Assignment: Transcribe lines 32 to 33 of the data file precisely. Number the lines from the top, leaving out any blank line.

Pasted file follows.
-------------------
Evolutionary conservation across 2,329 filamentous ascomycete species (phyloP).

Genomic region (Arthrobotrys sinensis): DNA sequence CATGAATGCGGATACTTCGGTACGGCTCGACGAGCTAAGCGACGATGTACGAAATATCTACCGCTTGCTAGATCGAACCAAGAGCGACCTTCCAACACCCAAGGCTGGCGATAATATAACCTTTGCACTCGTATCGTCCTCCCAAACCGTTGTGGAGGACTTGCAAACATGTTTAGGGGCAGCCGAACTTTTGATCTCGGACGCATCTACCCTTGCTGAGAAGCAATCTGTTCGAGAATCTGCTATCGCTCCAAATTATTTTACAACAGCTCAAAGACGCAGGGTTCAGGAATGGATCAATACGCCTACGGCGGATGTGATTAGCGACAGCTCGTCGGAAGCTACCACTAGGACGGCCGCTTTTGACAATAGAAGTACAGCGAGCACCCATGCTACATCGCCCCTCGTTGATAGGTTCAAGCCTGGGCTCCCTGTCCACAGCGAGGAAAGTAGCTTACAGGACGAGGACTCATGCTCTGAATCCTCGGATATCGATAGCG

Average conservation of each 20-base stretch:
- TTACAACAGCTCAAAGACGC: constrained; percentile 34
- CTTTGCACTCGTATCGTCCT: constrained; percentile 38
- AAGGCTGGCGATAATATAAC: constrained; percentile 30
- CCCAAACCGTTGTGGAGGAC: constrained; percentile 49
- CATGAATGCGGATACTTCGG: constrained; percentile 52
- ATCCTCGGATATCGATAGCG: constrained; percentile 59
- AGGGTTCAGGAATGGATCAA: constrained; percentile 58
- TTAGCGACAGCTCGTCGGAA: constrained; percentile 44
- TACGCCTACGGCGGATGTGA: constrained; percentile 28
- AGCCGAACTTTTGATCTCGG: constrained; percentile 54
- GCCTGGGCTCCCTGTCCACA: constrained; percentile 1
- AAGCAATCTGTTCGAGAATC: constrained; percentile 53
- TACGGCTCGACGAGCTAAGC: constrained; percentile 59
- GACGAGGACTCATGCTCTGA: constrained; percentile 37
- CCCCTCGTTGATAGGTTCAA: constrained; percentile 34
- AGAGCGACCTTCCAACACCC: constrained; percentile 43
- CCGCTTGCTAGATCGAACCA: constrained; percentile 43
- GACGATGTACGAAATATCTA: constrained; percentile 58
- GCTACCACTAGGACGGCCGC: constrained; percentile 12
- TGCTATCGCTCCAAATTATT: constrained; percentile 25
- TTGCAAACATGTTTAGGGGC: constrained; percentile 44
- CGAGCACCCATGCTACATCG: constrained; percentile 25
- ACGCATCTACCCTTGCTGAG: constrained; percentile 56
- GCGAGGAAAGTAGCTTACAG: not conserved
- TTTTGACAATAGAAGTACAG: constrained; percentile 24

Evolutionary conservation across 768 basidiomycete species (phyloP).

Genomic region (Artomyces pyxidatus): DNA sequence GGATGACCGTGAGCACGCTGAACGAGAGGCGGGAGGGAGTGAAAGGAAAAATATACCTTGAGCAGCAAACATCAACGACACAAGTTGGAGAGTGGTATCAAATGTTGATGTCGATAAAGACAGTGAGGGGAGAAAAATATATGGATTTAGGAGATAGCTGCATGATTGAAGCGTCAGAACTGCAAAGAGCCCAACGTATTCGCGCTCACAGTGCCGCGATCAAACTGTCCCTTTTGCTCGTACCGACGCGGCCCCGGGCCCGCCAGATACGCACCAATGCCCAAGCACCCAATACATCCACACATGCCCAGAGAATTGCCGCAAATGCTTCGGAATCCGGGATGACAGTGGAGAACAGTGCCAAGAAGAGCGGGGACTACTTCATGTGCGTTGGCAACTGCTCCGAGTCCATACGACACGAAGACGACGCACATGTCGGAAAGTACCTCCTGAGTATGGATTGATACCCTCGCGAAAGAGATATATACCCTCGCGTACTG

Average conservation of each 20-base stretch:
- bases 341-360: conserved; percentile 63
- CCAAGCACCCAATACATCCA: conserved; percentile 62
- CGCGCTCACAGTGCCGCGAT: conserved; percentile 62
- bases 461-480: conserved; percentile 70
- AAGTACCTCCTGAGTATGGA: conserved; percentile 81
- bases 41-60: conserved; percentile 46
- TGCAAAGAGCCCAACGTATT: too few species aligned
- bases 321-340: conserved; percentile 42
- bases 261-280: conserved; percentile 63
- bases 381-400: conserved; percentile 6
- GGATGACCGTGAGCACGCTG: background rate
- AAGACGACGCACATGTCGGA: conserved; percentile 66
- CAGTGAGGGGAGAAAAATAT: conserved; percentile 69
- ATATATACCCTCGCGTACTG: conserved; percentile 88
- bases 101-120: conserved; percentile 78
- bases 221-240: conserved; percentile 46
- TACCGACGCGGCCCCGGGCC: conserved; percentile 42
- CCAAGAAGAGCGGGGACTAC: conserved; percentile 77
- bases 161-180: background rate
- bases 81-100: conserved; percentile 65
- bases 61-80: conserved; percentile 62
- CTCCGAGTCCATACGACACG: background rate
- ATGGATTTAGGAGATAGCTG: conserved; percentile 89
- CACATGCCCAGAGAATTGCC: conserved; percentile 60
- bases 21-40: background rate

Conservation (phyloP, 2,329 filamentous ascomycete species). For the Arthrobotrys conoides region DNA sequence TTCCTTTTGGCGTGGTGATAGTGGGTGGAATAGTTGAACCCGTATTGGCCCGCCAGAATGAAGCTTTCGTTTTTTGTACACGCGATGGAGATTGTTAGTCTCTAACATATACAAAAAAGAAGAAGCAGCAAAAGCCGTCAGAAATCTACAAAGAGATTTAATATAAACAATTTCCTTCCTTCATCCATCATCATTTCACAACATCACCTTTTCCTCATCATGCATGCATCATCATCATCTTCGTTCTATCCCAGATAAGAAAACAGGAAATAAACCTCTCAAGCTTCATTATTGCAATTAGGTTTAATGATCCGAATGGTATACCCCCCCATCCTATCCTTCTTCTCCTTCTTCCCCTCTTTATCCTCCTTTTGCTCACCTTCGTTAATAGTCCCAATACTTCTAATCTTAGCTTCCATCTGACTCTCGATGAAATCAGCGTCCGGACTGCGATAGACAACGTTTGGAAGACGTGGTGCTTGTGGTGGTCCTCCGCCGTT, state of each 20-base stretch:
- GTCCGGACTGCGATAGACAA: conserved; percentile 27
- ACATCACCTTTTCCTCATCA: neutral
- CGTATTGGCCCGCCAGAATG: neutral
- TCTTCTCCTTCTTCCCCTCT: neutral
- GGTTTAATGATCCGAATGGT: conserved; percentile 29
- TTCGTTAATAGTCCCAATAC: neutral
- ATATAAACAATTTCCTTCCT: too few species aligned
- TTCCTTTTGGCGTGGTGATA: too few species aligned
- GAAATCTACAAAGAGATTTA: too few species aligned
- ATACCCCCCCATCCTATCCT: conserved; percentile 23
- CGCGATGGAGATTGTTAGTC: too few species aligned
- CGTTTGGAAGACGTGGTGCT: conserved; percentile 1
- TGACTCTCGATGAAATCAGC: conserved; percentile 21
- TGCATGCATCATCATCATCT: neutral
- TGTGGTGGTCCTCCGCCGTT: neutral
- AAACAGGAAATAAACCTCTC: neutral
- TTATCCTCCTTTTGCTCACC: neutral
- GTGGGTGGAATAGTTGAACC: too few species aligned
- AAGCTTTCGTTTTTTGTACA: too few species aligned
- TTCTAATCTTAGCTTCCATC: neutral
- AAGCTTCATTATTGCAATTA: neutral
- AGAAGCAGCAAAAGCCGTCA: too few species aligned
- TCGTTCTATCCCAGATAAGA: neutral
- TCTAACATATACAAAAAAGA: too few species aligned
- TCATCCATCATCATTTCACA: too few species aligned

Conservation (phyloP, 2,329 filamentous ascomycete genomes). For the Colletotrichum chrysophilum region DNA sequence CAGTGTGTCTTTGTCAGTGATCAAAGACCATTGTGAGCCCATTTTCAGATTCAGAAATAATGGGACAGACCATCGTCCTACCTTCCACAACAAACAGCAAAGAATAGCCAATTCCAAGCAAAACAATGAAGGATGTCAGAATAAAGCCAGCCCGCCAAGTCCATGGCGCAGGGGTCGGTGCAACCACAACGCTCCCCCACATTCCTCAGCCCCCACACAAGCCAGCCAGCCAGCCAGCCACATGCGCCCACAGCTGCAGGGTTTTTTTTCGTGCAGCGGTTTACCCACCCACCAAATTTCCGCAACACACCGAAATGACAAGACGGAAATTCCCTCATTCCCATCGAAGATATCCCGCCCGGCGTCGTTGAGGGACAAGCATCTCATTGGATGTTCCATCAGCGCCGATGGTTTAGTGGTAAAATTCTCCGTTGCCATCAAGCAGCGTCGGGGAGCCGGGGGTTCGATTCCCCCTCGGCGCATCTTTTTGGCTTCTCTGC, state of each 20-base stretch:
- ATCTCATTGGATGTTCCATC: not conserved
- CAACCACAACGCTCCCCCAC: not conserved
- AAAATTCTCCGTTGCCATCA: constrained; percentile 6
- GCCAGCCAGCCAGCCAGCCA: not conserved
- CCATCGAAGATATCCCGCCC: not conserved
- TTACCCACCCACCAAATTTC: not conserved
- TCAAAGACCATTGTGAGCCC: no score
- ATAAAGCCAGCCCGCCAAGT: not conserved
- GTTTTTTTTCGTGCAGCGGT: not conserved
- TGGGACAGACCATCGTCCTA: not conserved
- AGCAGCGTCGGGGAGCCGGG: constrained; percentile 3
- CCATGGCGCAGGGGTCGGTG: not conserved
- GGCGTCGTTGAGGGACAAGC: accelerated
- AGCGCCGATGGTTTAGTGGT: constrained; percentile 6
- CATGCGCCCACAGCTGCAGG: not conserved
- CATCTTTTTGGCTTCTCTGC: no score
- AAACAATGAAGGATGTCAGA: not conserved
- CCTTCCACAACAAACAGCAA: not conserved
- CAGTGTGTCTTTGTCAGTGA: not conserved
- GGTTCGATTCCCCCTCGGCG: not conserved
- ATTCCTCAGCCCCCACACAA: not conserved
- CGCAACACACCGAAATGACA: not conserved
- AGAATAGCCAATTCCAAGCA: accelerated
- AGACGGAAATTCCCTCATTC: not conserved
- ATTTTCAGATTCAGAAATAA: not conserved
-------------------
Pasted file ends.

- bases 341-360: conserved; percentile 63
- CCAAGCACCCAATACATCCA: conserved; percentile 62